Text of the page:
Tetris and handhelds go hand in hand. After all, it was the original portable brick – the Game Boy – that made it a common household name. So it was quite sobering to discover that the PSP didn’t have a version of Tetris to call its own. Initially I thought it was a weird typo I must’ve misread, but no, until last week there was no Tetris for PSP. Luckily, it has a version now. And boy, does it rock!
There’s a little disclaimer to start with: Tetris as a PSP Mini is available as a cheap downloadable game only. It’s also squarely a single-player type of affair. Next to that, it’s based upon the now standardized ‘modern’ Tetris blueprint. Old-school GB-enthusiasts can now start moaning again, as this version contains Ghost (a switch to turn on/off a guide that tells you where a piece will fall), Hold (allowing you to hold a single piece in reserve) and a limited Marathon mode (no endless). Luckily, endless rotation is left out, because even to me that felt a bit like cheating.
But that’s besides the point. This version of Tetris contains a standard Marathon mode as mentioned, but its excellence hides in the variants you can unlock. Origin is a quick 40-line race and Radical does the same at speed level 20, but those are the normal ones. Scanner allows you to play Tetris in a Lumines-fashion, with a single sweep every so often removing all lines instead of clearing them instantly. Flashlight turns the screen black, only showing what’s directly under your current piece. Magnetic shifts dropped pieces to the left or right depending on its polarity. Split just cuts the the screen vertically in half, forcing you to alternate dropping pieces at each side while using both to form lines.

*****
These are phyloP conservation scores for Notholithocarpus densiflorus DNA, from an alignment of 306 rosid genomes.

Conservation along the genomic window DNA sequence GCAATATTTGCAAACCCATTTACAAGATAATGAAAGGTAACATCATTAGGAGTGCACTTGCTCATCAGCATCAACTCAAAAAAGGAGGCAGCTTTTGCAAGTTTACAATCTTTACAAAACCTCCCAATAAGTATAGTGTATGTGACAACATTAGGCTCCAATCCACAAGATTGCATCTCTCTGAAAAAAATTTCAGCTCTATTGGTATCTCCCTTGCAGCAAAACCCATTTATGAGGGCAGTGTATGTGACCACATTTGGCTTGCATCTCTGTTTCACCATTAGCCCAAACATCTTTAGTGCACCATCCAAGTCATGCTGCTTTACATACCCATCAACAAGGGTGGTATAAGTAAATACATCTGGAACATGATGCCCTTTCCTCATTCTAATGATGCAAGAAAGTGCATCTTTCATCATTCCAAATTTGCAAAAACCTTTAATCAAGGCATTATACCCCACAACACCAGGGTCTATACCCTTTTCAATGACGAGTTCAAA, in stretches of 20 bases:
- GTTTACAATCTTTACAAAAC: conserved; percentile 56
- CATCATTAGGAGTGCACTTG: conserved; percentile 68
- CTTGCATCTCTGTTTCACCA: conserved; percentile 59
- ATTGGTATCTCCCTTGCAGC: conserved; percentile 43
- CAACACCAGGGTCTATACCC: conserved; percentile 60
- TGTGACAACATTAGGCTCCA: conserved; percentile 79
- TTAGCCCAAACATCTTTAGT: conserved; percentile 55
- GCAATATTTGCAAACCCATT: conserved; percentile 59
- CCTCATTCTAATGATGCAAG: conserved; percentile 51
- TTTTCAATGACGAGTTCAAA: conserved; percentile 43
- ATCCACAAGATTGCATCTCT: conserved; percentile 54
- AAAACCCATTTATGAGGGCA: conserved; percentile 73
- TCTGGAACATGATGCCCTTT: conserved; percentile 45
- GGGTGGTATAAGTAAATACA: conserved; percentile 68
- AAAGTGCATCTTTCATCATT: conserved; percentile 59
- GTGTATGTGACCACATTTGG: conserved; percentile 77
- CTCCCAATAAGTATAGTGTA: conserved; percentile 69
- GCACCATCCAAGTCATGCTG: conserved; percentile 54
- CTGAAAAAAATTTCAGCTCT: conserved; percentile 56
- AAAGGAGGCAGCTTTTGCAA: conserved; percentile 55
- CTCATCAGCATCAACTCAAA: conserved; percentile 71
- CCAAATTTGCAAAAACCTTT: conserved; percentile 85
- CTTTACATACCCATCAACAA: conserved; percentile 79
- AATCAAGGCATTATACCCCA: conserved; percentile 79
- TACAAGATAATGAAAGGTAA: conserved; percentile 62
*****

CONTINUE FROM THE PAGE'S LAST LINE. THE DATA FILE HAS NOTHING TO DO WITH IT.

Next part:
And that’s just a few of them. It’s simply astounding how much fun is packed into this little download. It’s not even gimmicky like the extra modes in Tetris DS; each mode is clearly Tetris, yet with a few twists to truly challenge you within context. The game even has a few achievements in there, which are called ‘feats’. Attaining them all pushes the progress bar at the main menu ever closer to 100%.
A score I reached after a mere five days in which I played about 7 hours of Tetris. Yup, Tetris and handhelds go hand in hand. So maybe it’s a sign of maturity that after so long without, the PSP now finally has access to one of the best versions of the Beautiful Brick Game. Whatever the case, it managed to give my PSP a permanent spot in my backpack.